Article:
GC provides iPad tech to Sheriff’s Dept.

Green Country Behavioral Health IT Director Mark Johnson, Muskogee County Deputy Skylar Green, GCBH Chief Executive Officer Joy Sloan, Lt. Robbie Jackson, Jr., Deputy Brad Fuller, Chief Deputy Michael Mahan and GCBH Clinical Director Melissa Shofner celebrate the distribution of 16 specially modified iPads from GCBH to the Muskogee County Sheriff’s Office

Muskogee County Chief Deputy Michael Mahan taps at the iPad’s screen as Green Country Behavioral Health Chief Executive Officer Joy Sloan steps across the room with an iPad of her own. Her face pops up on the screen of Mahan’s device shortly after, completing a demonstration of the video calls enabled by the MyCare application on both machines.

“It will be like having a clinician in your pocket,” Sloan said, with the video call only a few milliseconds behind.

The demonstration was part of a small event in which GCBHS gave 16 specially modified iPads to the Muskogee County Sheriff’s Department as a way of providing a direct line to clinicians. The devices give deputies a way to quickly put patients having a mental health crisis in touch with people “with specialized training for these situations,” Mahan said.

“This is a game changer,” Mahan said. “You deal with so many mental health issues, and being able to bring someone in to deal with that is a big deal.”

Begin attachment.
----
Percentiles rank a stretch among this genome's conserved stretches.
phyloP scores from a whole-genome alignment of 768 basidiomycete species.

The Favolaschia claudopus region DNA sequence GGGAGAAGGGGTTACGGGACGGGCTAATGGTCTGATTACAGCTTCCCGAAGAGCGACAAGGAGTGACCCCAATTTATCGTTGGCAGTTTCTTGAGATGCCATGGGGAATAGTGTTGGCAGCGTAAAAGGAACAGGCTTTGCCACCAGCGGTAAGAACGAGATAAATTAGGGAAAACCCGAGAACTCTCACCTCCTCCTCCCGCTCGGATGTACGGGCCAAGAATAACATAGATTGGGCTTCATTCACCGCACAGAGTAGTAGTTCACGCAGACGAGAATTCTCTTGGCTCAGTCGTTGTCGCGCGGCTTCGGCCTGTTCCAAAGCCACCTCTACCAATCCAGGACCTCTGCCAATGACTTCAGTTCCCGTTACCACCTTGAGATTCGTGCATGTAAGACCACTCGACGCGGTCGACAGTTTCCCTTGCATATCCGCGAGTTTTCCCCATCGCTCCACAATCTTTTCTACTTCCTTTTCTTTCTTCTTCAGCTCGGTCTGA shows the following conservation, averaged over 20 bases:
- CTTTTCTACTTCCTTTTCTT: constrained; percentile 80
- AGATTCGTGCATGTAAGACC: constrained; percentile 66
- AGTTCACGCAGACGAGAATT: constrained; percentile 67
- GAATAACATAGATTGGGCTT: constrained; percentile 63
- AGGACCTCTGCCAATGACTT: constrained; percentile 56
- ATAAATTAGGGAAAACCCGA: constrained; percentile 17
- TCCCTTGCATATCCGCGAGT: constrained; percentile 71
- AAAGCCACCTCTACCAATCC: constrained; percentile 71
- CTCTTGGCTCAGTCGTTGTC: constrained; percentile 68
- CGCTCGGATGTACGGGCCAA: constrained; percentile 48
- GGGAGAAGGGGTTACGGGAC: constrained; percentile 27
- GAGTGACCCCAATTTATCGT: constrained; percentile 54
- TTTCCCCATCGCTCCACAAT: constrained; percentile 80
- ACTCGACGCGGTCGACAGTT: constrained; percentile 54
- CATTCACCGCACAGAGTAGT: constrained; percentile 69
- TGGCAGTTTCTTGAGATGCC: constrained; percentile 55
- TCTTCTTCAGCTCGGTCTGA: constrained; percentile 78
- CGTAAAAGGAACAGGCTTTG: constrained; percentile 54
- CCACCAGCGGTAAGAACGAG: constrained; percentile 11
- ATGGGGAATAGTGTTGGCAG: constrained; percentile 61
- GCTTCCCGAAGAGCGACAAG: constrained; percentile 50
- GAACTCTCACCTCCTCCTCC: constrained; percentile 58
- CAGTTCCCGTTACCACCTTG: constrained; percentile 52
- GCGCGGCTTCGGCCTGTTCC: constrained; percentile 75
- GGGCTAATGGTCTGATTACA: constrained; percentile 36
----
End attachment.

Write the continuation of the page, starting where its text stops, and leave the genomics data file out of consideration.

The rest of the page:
The Muskogee Police Department received nine iPads for use by lieutenants, Sloan noted, and has already begun using them.

Each iPad is equipped with the MyCare app, which allows clinicians to video chat with law enforcement officials and clients. The iPads also are equipped with wireless broadband through Verizon, which allows law enforcement to use them anywhere they have a strong enough signal.

The process allows clinicians to help law enforcement determine a course of action for a given situation, such as whether a person should be taken to GCBH’s crisis unit. It also allows those same clinicians to get necessary health information ahead of a potential patient drop-off.

“It takes some stress off of the officer,” Mahan said. “This will save us a lot of time.”

Sloan said that was part of the goal — ensuring deputies can safely handle mental health crises quickly and get back out on patrol.

“I’ve lived in this community for years,” Sloan said. “I want people out keeping that community safe.”

The distribution of iPads to law enforcement is only the first step in a larger plan for 24/7 accessible care: GCBH will also distribute iPads to “high-risk or high-use” clients in the near future, said GCBH IT Director Mark Johnson.

The iPads are modified to limit use to the MyCare app, Johnson said, though future development may allow access to individualized information for each patient, as well as storing health information as reference for care providers.

For the moment, the goal is simply to provide another avenue for people to access the help they need, said Clinical Director Melissa Shofner.

“The goal is to not ever have an unanswered call,” Shofner said.

This story adapted from the Muskogee Phoenix, originally published on 7/25/19.

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